[If you aren’t in the winadmins slack yet, then head on over and join us]

  • I tried using an alternate boot.wim, like the ones found at <ConfigMgrInstallDirectory>\OSD\boot\x64, but was met with the same error message as before.
  • Also, I really didn’t want to rollback the ADK, even just for testing purposes. I was willing to try it, as a last recourse. Since the support matrix shows it supported, but I’m stubborn.
Windows 10 ADK & ConfigMgr Support Matrix

https://docs.microsoft.com/en-us/sccm/core/plan-design/configs/support-for-windows-10#windows-10-adk

Next I went to reddit and posted on /r/sccm to see if I could get any help there.

reddit post

https://www.reddit.com/r/SCCM/comments/c1qdiq/issues_importing_boot_image/

I was fully prepared for Jason Sandys to jump in and comment as he seems to be on the most popular Google results for this error message and he’s present on technet and reddit comments that I was looking at during my research, but I think I got an even better response…

I love you /u/vsoro00

https://www.reddit.com/r/SCCM/comments/c1qdiq/issues_importing_boot_image/erf7apl

I blame Jeffrey Snover for making me not want to click buttons, but really … I’m not a smart man. I cannot believe I never thought to browse to the damn wim file.

Windows 10 ADK & ConfigMgr Support Matrix

https://twitter.com/jsnover/status/386104326000627713

I came into the office today and decided to listen to /u/vsoro00 and click that browse button:

Windows 10 ADK & ConfigMgr Support Matrixand wouldn’t you know it … it worked!

I still don’t understand how this is functionally different from my typing it … but hey!

SUCCESS!

Woot! Now let’s make sure it will fully import…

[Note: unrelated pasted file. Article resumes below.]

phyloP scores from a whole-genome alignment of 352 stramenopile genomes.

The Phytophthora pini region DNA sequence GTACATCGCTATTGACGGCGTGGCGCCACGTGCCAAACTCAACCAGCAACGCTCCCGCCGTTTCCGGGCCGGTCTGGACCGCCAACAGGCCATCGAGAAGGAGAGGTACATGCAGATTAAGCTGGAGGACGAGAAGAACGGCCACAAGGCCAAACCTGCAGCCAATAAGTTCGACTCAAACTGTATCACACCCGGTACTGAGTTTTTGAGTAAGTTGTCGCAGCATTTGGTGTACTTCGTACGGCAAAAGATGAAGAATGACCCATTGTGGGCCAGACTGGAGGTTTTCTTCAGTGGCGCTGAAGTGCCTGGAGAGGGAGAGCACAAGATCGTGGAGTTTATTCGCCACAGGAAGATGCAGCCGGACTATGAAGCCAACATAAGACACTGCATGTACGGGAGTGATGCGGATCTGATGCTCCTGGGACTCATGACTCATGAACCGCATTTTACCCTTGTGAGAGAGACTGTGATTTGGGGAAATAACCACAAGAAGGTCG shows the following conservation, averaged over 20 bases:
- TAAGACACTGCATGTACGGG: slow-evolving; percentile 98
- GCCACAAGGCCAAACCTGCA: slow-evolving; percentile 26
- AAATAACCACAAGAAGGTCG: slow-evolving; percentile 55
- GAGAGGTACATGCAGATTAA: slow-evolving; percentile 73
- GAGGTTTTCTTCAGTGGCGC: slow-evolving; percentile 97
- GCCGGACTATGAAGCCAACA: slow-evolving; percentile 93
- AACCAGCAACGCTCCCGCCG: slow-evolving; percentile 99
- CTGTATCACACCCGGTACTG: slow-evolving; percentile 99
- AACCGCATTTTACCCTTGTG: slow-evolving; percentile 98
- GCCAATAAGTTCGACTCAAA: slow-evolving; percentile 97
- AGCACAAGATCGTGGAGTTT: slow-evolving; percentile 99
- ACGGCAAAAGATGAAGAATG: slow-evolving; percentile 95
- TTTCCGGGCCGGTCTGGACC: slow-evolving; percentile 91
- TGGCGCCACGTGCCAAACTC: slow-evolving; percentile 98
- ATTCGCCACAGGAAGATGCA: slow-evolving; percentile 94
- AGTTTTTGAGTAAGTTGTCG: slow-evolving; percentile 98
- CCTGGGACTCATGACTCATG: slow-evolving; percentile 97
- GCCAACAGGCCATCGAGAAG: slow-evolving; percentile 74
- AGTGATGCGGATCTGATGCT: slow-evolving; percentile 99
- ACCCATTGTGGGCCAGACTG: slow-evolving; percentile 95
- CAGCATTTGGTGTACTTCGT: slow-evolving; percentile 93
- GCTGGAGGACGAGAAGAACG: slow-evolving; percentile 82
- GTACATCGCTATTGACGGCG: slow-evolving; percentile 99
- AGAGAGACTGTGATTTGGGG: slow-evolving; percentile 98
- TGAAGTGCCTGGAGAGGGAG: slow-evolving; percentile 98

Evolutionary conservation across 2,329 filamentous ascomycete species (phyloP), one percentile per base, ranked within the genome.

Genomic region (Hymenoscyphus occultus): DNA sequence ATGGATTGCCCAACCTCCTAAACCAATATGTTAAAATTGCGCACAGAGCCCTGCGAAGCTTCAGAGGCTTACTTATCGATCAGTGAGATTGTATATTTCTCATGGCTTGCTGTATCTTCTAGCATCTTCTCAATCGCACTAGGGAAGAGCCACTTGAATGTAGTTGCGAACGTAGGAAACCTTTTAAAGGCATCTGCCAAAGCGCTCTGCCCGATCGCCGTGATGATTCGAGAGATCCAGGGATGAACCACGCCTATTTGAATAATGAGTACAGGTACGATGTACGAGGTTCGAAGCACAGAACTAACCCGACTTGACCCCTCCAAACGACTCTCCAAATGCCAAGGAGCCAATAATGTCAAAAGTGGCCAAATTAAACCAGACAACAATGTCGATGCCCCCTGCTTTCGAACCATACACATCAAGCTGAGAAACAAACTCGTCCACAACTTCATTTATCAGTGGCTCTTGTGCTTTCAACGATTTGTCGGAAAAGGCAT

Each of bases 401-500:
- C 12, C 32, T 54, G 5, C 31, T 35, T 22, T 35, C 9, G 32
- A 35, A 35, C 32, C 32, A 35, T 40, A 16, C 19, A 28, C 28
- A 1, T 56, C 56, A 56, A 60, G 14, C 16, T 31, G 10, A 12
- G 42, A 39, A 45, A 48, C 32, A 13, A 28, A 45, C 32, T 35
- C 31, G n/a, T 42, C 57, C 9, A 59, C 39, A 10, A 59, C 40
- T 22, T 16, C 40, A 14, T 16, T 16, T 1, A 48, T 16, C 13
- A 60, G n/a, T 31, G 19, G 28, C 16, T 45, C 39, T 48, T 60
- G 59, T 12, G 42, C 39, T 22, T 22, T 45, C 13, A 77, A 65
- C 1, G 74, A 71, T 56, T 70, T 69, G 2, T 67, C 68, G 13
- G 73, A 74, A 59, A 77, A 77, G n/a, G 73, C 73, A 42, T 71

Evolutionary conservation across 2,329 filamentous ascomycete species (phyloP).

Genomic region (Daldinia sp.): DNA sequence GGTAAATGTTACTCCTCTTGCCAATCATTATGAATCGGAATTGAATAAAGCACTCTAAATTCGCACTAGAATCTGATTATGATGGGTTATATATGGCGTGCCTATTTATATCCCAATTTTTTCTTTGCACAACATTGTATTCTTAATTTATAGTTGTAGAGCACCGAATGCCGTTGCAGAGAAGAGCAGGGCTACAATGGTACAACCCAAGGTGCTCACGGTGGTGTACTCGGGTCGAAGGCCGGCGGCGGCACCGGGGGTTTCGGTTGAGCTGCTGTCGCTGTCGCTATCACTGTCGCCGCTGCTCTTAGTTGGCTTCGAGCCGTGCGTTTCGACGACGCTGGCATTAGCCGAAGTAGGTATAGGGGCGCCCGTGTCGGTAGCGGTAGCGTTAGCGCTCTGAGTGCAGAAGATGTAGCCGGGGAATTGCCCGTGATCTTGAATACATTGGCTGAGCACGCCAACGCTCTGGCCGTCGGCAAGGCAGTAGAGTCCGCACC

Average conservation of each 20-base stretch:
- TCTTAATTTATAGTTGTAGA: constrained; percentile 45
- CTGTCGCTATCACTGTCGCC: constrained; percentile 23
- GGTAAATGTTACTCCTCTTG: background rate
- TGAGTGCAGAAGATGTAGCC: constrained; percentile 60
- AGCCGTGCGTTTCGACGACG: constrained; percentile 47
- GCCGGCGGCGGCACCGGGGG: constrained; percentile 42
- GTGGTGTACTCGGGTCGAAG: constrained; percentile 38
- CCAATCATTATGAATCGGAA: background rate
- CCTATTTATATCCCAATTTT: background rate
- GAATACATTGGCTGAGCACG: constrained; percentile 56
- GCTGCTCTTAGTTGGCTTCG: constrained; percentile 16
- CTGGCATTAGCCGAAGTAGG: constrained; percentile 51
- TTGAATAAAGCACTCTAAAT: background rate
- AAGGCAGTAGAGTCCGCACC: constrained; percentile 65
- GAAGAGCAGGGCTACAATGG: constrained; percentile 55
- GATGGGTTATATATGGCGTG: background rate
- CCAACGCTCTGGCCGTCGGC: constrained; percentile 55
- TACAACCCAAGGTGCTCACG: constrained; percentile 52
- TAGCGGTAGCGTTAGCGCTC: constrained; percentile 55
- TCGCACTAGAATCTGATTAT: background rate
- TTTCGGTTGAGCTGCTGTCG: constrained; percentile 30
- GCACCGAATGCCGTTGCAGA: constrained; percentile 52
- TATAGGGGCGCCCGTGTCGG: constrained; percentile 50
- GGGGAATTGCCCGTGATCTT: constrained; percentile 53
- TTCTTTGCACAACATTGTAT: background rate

The Error Message That Wasted Part Of My Day - or - I Am Not A Smart Man...

There we have it folks … a new boot image added successfully!

I want to say a heartfelt thank you to /u/vsoro00, who I assume is Vladimir Sorokin over on the ConfigMgr team at Microsoft, for taking time to answer my post in reddit with exactly what I needed to hear. Also, I don’t understand the technical limitations they are working with or what he means about how expensive the process can be to validate everything I type in, but if this is truly an issue for others than I look forward to them removing the typing functionality altogether! I love this community!

Chris Thomas
@AutomateMyStuff

Post OSD Scheduled Task

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Post OSD Scheduled Task


Every organization handles OSD differently. Currently at our organization we do have some apps that have been ‘baked into the task sequence’  as an ‘Install Application’ step for a very long time and are needed on every single imaged machine. These work perfectly, install consistently and generally there are no ‘exceptions’ to a PC having the software.